Posts Tagged With: Underground Railroad

Abolitionists Pardoned!

In Plank Road Summer, Yorkville pioneer families debate whether citizens in the free state of Wisconsin should help runaway slaves. Today it is hard to believe that such actions could be considered criminal, but in the 1840s and ’50s, aiding fugitive slaves was against the law even in Northern states.  Nobody can ever know just how many unknown abolitionists risked their livelihoods and reputations by assisting runaways, but records exist of those who were caught and convicted of the crime.

How inspiring to read that Illinois governor Pat Quinn recently granted clemency to three 19th-century abolitionists. Back in 1842, Dr. Richard Eells of Quincy, Illinois, gave Charley, a runaway slave, a change of clothes and tried to transport him to a school for missionaries that served as a stop on the Underground Railroad. When Charley and his conductor were caught, Dr. Eells was found guilty and fined $400. Today the Eells home serves as a museum recognized by the National Park Service, but until a few days ago, Dr. Eells was still a convicted criminal.

Two years ago, the Friends of the Dr. Richard Eells House began seeking a pardon for Eells. As Lieutenant Governor Sheila Simon worked to assemble the case, the stories of two more Illinois abolitionists were uncovered. In 1843, Julius and Samuel Willard, a father and son from Jacksonville, were convicted of trying to help an escaped slave.  According to Lt. Gov. Simon, “It’s important for all of us to remember heroes who spoke up and acted at great risk to themselves for what was right, even when they knew it was not what the law would support.” After reviewing the cases, Governor Quinn issued pardons for all three abolitionists, calling them “early warriors for freedom.” (For full Chicago Tribune story, click here.)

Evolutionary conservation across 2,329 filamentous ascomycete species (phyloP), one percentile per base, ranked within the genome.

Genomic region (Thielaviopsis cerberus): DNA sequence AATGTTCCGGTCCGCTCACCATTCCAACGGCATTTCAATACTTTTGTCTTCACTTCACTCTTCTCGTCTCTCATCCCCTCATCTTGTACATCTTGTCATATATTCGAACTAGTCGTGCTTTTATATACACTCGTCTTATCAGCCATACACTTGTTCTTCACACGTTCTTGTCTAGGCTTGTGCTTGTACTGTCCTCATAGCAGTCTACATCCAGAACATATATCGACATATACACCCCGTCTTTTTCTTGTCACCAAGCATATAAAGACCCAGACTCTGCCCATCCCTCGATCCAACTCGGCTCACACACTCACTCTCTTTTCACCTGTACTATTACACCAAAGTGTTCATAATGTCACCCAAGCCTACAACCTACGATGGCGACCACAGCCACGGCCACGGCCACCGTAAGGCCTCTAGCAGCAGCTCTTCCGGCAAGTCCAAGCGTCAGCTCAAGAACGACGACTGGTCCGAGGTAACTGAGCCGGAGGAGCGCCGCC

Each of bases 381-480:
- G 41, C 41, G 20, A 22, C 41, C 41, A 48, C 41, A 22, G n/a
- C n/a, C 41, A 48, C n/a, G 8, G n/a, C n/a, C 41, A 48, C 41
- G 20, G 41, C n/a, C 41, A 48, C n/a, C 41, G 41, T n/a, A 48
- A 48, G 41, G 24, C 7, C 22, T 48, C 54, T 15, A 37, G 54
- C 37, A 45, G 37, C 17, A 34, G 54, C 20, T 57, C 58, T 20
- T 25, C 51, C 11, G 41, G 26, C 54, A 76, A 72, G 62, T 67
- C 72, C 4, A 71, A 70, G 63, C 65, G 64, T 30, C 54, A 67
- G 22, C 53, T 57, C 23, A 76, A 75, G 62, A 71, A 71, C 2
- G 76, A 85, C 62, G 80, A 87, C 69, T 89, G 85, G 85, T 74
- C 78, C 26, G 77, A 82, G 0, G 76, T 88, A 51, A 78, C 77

Hattie’s War and the Plank Road books celebrate the lives of ordinary people who work together to do what is right, whether by assisting fugitive slaves, aiding families devastated by disaster, or supporting veterans and their families. In this New Year, may each of us remember the unsung heroes and do our part in our communities and our world.

Categories: Hattie's War, Plank Road Summer book, Underground Railroad | Tags: , , , , , , , | Leave a comment

Generations Celebrate Wisconsin History Together

Grandparents' Day guides at St. John's Lutheran School

Grandparents’ Day guides at St. John’s Lutheran School

Mrs. Rehberger and her students assist visiting grandparents in building a plank road

Mrs. Rehberger and her students assist visiting grandparents in building a plank road

On March 14, sixth graders at St. John’s Lutheran School in Burlington, Wisconsin, celebrated Grandparents’ Day by hosting an interactive classroom fair inspired by Plank Road Summer.

A visiting grandmother colors a quilt block

A visiting grandmother colors a quilt block

The students in Mrs. Claire Rehberger’s class chose their own projects, which resulted in a fascinating variety of activities and exhibits for the older guests.  Visitors to the classroom were invited to build a plank road, make scones and lemonade, color quilt blocks, taste strawberry preserves, listen to a live reading of Plank Road Summer, experience an audiovisual presentation about the Underground Railroad, and play a memory game about technology “Then and Now.”

 

Two grandfathers make scones in the sixth grade classroom at St. John's

Two grandfathers make scones in the sixth grade classroom at St. John’s

Photo credits to Gretchen Hansen of Gigi’s Joy Photography

 

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Classroom Capers

Florence and Katie pick strawberries: "Look, there's more red than green!"

Watching performances of Plank Road Summer was the highlight of my recent trip to Wisconsin. At St. John’s Lutheran School in Burlington, Mrs. Susan Musgrave’s sixth graders completed a variety of final projects after reading the book. Some chose to build plank roads and tollhouses.  Others researched the Underground Railroad, designed paper ninepatch quilts, or wrote new chapters for Plank Road Summer.

Two groups of students chose to act out scenes from the book, and they gave delightful encore performances during my visit to their classroom.

Then the girls make strawberry jam: "Katie McEachron, 'ee don't know nails from oats!"

Strawberries seemed to be the theme of the day: in the first scene Katie and Florence picked berries and quarreled over making jam.  In the second scene, Katie and Grace Caswell began working on the strawberry patch quilt.

Grace to Katie: "I've a mind to exhibit this quilt at the fair."

I gave two presentations at St. John’s that afternoon; the teachers separated the classes that had read the book from the classes that had not.  At the end of the school day, I called a few old-time dances during a high-spirited and hilarious gathering in the gym.

Everybody joined the dance

Many thanks to the principal and teachers at St. John’s, especially Mrs. Musgrave and her students, for their warm welcome and the fine entertainment.

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Everybody Joined the Dance